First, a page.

The benefits of keeping in shape are on full display in “The Way,” starring Martin Sheen as Tom, an out-of-shape Santa Barbara physician who takes up a trek of many hundreds of miles in Spain. His journey is prompted by the accidental death of his son Daniel (Emilio Estevez, who also wrote and directed) during a storm in the Pyrenees. Daniel, who had been somewhat estranged from his father for reasons that are never made clear, had set out to traverse the Camino de Santiago, or the Way of Saint James, a spiritual path across Spain that has been undertaken by pilgrims for a thousand years.
To honor his son’s commitment, Tom, a lapsed Roman Catholic, completes the journey, scattering Daniel’s ashes as he goes. Eventually he falls in with a trio of other pilgrims: a Dutchman who wants to lose weight (Yorick van Wageningen), an Irishman trying to write a book about the experience (James Nesbitt), and a Canadian who wants to quit smoking (Deborah Kara Unger).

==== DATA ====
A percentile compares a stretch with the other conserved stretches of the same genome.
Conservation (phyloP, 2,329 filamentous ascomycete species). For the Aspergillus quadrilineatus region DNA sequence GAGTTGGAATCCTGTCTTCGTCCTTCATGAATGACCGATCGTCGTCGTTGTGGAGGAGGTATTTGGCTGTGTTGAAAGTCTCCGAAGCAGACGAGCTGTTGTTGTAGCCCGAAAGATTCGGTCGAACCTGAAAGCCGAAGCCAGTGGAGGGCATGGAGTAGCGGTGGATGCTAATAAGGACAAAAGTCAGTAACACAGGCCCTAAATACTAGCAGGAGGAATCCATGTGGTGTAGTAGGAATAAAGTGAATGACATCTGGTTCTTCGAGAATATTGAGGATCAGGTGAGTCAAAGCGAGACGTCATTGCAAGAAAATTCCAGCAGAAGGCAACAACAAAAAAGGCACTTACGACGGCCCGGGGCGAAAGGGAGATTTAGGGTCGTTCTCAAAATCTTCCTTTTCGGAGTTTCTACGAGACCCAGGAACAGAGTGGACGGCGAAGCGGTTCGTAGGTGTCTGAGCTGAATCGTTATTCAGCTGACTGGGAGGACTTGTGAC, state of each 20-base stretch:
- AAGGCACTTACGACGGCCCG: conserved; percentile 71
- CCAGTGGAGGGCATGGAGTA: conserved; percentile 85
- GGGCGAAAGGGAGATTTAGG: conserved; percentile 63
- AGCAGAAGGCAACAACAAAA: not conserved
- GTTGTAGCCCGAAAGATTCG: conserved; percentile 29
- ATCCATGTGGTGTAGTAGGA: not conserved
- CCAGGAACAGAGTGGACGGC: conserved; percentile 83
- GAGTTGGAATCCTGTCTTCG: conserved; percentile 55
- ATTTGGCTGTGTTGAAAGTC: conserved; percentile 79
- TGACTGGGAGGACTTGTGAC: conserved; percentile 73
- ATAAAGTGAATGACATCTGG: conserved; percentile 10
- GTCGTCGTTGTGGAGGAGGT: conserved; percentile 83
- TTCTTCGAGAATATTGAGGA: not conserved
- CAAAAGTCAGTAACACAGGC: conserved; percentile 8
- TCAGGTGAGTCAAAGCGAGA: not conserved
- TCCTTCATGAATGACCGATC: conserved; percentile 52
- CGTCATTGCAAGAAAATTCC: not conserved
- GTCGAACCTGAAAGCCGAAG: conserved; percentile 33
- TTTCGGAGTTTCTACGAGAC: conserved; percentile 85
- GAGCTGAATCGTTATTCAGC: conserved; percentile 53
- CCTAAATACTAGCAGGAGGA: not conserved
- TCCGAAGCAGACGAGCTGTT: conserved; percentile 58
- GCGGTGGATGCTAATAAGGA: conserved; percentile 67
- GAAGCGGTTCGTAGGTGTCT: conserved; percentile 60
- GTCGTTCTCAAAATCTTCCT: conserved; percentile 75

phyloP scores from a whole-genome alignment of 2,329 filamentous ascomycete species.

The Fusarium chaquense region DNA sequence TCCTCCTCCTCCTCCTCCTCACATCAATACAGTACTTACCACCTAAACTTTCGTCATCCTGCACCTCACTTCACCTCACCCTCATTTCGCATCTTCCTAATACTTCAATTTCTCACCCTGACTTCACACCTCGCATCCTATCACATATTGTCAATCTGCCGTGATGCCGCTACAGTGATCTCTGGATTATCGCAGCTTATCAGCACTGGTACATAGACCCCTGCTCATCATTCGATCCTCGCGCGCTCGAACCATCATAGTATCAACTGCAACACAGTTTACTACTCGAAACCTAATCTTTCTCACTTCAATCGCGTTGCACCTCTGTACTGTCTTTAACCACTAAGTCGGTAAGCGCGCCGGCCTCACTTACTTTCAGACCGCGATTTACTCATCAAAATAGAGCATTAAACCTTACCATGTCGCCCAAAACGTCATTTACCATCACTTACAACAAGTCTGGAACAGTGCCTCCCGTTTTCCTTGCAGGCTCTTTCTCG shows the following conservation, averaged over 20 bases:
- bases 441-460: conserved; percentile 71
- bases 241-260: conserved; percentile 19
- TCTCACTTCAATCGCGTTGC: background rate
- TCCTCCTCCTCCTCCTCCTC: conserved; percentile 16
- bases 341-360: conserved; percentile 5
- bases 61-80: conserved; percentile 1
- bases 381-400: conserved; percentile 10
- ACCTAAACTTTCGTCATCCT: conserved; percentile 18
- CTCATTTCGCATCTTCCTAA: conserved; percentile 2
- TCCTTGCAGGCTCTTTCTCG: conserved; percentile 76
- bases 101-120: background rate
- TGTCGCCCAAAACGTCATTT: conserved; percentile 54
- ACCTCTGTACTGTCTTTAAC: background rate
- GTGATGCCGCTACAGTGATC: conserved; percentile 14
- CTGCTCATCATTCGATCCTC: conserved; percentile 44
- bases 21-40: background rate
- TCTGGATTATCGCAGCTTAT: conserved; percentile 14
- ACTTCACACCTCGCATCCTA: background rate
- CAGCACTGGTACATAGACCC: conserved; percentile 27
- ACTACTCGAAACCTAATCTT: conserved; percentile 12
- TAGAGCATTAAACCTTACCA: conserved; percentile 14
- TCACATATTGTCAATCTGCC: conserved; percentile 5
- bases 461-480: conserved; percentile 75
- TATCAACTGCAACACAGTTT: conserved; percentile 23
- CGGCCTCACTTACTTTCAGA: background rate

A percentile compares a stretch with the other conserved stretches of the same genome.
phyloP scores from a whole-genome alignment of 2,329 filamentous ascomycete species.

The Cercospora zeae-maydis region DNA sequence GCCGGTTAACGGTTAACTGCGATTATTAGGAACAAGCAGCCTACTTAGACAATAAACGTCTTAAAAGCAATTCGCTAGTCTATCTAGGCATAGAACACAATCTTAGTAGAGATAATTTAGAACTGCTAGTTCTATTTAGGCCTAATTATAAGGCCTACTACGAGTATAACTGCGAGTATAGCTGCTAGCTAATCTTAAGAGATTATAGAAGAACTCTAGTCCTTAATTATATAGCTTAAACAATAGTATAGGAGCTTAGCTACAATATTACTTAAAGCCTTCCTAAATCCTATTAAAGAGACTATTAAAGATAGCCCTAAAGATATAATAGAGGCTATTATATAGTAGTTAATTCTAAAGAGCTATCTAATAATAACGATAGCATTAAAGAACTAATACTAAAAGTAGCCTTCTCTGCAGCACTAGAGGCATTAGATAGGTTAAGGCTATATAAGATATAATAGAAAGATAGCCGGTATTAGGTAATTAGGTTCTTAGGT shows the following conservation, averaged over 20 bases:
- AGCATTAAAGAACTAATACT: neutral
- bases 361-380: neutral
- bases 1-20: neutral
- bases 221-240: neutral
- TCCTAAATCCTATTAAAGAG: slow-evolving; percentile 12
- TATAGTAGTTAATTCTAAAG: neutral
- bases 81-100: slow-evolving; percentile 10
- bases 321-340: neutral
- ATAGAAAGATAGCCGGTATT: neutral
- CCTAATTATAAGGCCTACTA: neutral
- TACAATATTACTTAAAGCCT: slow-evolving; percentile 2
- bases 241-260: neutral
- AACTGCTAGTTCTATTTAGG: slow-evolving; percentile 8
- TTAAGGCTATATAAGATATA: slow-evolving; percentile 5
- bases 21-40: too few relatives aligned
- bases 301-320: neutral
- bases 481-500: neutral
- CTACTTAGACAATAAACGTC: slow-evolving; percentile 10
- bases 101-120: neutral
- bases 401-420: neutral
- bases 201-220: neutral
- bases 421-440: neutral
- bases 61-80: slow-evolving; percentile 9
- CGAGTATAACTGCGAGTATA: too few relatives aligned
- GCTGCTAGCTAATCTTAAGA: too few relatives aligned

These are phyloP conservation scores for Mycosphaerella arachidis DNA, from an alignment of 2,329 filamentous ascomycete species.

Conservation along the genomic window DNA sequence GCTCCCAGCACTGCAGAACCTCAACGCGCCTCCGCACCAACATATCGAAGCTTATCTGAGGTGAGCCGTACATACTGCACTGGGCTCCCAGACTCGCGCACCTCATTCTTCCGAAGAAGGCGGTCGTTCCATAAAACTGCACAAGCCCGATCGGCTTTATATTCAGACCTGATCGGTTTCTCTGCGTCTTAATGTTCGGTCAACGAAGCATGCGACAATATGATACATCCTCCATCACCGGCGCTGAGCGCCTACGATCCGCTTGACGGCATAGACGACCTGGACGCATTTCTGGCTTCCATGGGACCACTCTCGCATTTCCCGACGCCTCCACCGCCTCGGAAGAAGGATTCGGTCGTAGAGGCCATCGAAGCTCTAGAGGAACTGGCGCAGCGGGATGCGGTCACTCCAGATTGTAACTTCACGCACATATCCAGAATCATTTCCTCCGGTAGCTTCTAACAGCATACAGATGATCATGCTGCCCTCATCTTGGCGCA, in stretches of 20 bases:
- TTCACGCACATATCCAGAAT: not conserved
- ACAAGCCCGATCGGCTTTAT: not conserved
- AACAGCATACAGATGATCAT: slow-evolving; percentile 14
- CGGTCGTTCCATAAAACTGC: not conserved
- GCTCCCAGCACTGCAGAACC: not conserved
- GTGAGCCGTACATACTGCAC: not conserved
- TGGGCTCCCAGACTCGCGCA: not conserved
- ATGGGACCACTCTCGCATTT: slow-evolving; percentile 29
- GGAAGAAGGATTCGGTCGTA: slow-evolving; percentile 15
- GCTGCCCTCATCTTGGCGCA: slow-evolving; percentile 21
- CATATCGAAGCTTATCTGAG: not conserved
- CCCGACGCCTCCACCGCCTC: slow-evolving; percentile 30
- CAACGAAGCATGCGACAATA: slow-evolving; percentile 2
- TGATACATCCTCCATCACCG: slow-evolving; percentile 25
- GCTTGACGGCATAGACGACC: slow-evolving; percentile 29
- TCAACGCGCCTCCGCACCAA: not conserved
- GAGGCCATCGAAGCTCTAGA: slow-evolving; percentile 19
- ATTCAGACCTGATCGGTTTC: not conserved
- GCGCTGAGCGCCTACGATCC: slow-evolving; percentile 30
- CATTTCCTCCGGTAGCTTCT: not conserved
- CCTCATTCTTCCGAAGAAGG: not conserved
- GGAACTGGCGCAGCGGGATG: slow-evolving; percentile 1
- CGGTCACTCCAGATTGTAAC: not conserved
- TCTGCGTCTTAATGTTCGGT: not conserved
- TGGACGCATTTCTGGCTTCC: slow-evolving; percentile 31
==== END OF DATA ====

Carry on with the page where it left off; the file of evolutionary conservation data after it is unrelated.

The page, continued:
In other words, there is nothing terribly spiritual about the journey for any of these people, and yet the sheer arduousness of the trek, the beauty of the countryside, and the personal revelations that ensue all combine to create a transcendent haze. The film is coy about its religiosity.
Estevez directs with ease and assurance but, both internally and externally, not enough happens to these people. Tom loses his backpack twice – that’s the height of the drama. In contrast to the other actors, who all seem to be projecting to the balcony, Sheen gives a fine, unshowy performance. Grade: B (PG-13 for some thematic elements, drug use, and smoking.)